What was supposed to be a simple vote among Student Government (SG) senators to approve a resolution recognizing the new nationwide suicide and crisis hotline, turned into an over hourlong discussion of risks some believed may come with calling.
The resolution eventually passed with 28 yes’, one no and one abstention at Tuesday’s senate meeting. It states, “The intent of this proclamation is to recognize #988, a new Behavioral Health Crisis Hotline number.”
Some senators brought concern that the resolution could be misread as SG supporting 988 or encouraging students to use it in case they wish to seek someone to talk to about their mental health.
When someone calls the hotline, they will be connected to a support specialist in their area, according to 2-1-1 Tampa Bay Cares President Micki Thompson. If it seems the caller is at risk, the therapist on the line can send a response team to their location.
Some did not agree with the implementation of the hotline as it poses some possible risks to the caller such as police intervention and nonconsensual psychiatric treatment.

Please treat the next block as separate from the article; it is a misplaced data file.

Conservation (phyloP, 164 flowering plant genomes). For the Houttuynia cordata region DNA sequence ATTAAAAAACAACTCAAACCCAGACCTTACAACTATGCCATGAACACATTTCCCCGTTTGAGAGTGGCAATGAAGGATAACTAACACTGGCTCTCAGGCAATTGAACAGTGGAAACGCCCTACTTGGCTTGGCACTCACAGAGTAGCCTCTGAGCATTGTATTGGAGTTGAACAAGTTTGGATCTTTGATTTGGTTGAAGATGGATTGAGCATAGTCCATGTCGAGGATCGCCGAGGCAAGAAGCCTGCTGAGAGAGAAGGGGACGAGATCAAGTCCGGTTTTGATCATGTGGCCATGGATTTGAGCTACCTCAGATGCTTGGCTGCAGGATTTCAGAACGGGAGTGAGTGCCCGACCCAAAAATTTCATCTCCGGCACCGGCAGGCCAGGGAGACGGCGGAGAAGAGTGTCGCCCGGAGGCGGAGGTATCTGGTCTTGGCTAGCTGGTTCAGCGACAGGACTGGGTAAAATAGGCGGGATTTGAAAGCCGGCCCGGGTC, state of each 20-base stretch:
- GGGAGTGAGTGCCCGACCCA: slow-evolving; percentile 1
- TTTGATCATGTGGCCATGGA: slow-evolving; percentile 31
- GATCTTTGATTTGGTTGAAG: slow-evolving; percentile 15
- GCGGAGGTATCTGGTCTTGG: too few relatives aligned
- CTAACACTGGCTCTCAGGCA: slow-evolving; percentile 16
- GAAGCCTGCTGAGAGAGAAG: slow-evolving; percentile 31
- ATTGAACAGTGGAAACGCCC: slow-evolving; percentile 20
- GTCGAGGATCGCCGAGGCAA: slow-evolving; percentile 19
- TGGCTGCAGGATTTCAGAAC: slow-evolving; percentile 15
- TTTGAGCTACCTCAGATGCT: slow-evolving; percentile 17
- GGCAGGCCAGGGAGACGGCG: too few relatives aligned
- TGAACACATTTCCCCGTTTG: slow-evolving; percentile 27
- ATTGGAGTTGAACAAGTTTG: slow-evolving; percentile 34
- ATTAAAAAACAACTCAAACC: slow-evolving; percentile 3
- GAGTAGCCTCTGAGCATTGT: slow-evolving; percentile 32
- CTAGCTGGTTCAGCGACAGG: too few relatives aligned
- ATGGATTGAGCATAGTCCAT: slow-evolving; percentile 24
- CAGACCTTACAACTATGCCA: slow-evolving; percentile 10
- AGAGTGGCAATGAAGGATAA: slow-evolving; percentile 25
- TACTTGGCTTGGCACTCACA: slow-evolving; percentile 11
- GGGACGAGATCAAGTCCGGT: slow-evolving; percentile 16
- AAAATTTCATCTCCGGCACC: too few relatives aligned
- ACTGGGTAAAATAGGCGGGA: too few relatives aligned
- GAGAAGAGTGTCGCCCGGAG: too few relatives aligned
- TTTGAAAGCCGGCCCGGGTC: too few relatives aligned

Some senators thought SG should provide students with more details as to “what they’re signing up for” when they call the hotline. This way, they can be prepared.
Amid conflating the actions of recognizing and endorsing, some present members of the SG senate spent almost half an hour debating phrasing and word choice.
The debate, founded on a misunderstanding of what exactly the senate was voting on, circled around the confusion that SG was endorsing the hotline, when the resolution simply states it is recognizing it.
“When you’re writing a resolution, the intent is what this resolution is about. You don’t look beyond the scope of that,” Student Body Vice President Amy Pham said to clarify to the senators the purpose of the vote.
“The intent of this proclamation is to recognize 988, a new behavioral health crisis hotline number. That does not mean that we are supporting it, we are just recognizing it.”
However, some senators felt the resolution needed more clarity that SG stands neutral on the topic.
As an anonymous hotline, some senators thought it was odd and possibly invasive that a caller’s location can be found. They also worried that response teams or police personnel would be sent without the caller’s consent.
Thompson said support would only be sent if the caller seems to be in imminent danger of hurting themselves.
“The goal is to talk with folks,” she said. “The vast majority are about emotional support, relationship breakup, family problems in the home, whether it’s substance use issues or addictions for other family members and they are having to live with that in their home and how they cope with it. That’s the vast majority of those conversations.”